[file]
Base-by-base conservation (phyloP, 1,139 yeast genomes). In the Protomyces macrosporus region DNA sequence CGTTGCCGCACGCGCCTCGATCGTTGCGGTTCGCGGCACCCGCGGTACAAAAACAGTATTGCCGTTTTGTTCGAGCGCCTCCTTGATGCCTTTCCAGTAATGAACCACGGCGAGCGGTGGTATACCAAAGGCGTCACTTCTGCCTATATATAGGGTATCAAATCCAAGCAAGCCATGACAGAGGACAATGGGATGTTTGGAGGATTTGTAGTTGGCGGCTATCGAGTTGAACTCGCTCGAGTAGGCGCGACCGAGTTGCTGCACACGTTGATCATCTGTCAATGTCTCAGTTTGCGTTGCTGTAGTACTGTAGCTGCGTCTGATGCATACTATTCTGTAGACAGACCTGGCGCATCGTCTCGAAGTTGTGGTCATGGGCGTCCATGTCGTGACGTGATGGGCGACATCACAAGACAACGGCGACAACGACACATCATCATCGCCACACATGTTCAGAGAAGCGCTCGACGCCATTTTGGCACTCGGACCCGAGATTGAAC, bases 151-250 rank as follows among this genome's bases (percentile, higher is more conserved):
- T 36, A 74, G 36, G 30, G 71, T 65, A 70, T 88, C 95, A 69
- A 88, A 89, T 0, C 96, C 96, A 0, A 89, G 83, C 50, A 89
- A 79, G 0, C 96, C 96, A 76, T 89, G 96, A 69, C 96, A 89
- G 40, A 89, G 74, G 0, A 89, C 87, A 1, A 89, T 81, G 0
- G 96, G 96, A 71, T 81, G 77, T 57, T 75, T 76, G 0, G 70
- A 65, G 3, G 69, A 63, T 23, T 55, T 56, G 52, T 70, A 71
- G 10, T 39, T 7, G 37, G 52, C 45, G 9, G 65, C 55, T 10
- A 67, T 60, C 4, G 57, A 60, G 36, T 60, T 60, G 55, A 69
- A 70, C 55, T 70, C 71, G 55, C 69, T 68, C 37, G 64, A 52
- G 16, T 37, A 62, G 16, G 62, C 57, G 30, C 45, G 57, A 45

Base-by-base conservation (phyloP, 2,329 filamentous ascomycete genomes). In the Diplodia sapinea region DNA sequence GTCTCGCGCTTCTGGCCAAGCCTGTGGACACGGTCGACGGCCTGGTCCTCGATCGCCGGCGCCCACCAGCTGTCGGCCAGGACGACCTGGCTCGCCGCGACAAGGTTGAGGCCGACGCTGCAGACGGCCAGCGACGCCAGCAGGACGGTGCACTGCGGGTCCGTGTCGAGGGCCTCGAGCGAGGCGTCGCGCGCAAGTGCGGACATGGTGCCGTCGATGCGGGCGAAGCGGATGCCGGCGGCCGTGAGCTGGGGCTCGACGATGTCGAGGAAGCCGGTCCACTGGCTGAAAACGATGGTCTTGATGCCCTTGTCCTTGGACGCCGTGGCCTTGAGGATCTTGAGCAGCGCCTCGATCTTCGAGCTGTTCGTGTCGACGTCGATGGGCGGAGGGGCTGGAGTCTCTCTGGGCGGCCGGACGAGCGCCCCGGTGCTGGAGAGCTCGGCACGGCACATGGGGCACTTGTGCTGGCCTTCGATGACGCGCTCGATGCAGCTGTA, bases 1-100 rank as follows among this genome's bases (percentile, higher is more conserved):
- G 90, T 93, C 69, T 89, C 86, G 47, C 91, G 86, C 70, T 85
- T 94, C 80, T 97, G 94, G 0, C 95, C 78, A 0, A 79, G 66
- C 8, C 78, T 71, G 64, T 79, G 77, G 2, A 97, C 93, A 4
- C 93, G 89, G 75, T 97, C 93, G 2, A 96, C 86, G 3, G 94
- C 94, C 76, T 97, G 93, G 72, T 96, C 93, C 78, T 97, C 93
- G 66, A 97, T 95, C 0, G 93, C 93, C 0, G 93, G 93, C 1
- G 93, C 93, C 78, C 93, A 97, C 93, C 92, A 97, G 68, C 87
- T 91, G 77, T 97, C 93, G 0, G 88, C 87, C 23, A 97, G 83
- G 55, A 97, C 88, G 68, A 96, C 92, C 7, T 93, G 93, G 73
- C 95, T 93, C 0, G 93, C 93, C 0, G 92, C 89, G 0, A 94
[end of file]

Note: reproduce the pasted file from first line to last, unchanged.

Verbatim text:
Base-by-base conservation (phyloP, 1,139 yeast genomes). In the Protomyces macrosporus region DNA sequence CGTTGCCGCACGCGCCTCGATCGTTGCGGTTCGCGGCACCCGCGGTACAAAAACAGTATTGCCGTTTTGTTCGAGCGCCTCCTTGATGCCTTTCCAGTAATGAACCACGGCGAGCGGTGGTATACCAAAGGCGTCACTTCTGCCTATATATAGGGTATCAAATCCAAGCAAGCCATGACAGAGGACAATGGGATGTTTGGAGGATTTGTAGTTGGCGGCTATCGAGTTGAACTCGCTCGAGTAGGCGCGACCGAGTTGCTGCACACGTTGATCATCTGTCAATGTCTCAGTTTGCGTTGCTGTAGTACTGTAGCTGCGTCTGATGCATACTATTCTGTAGACAGACCTGGCGCATCGTCTCGAAGTTGTGGTCATGGGCGTCCATGTCGTGACGTGATGGGCGACATCACAAGACAACGGCGACAACGACACATCATCATCGCCACACATGTTCAGAGAAGCGCTCGACGCCATTTTGGCACTCGGACCCGAGATTGAAC, bases 151-250 rank as follows among this genome's bases (percentile, higher is more conserved):
- T 36, A 74, G 36, G 30, G 71, T 65, A 70, T 88, C 95, A 69
- A 88, A 89, T 0, C 96, C 96, A 0, A 89, G 83, C 50, A 89
- A 79, G 0, C 96, C 96, A 76, T 89, G 96, A 69, C 96, A 89
- G 40, A 89, G 74, G 0, A 89, C 87, A 1, A 89, T 81, G 0
- G 96, G 96, A 71, T 81, G 77, T 57, T 75, T 76, G 0, G 70
- A 65, G 3, G 69, A 63, T 23, T 55, T 56, G 52, T 70, A 71
- G 10, T 39, T 7, G 37, G 52, C 45, G 9, G 65, C 55, T 10
- A 67, T 60, C 4, G 57, A 60, G 36, T 60, T 60, G 55, A 69
- A 70, C 55, T 70, C 71, G 55, C 69, T 68, C 37, G 64, A 52
- G 16, T 37, A 62, G 16, G 62, C 57, G 30, C 45, G 57, A 45

Base-by-base conservation (phyloP, 2,329 filamentous ascomycete genomes). In the Diplodia sapinea region DNA sequence GTCTCGCGCTTCTGGCCAAGCCTGTGGACACGGTCGACGGCCTGGTCCTCGATCGCCGGCGCCCACCAGCTGTCGGCCAGGACGACCTGGCTCGCCGCGACAAGGTTGAGGCCGACGCTGCAGACGGCCAGCGACGCCAGCAGGACGGTGCACTGCGGGTCCGTGTCGAGGGCCTCGAGCGAGGCGTCGCGCGCAAGTGCGGACATGGTGCCGTCGATGCGGGCGAAGCGGATGCCGGCGGCCGTGAGCTGGGGCTCGACGATGTCGAGGAAGCCGGTCCACTGGCTGAAAACGATGGTCTTGATGCCCTTGTCCTTGGACGCCGTGGCCTTGAGGATCTTGAGCAGCGCCTCGATCTTCGAGCTGTTCGTGTCGACGTCGATGGGCGGAGGGGCTGGAGTCTCTCTGGGCGGCCGGACGAGCGCCCCGGTGCTGGAGAGCTCGGCACGGCACATGGGGCACTTGTGCTGGCCTTCGATGACGCGCTCGATGCAGCTGTA, bases 1-100 rank as follows among this genome's bases (percentile, higher is more conserved):
- G 90, T 93, C 69, T 89, C 86, G 47, C 91, G 86, C 70, T 85
- T 94, C 80, T 97, G 94, G 0, C 95, C 78, A 0, A 79, G 66
- C 8, C 78, T 71, G 64, T 79, G 77, G 2, A 97, C 93, A 4
- C 93, G 89, G 75, T 97, C 93, G 2, A 96, C 86, G 3, G 94
- C 94, C 76, T 97, G 93, G 72, T 96, C 93, C 78, T 97, C 93
- G 66, A 97, T 95, C 0, G 93, C 93, C 0, G 93, G 93, C 1
- G 93, C 93, C 78, C 93, A 97, C 93, C 92, A 97, G 68, C 87
- T 91, G 77, T 97, C 93, G 0, G 88, C 87, C 23, A 97, G 83
- G 55, A 97, C 88, G 68, A 96, C 92, C 7, T 93, G 93, G 73
- C 95, T 93, C 0, G 93, C 93, C 0, G 92, C 89, G 0, A 94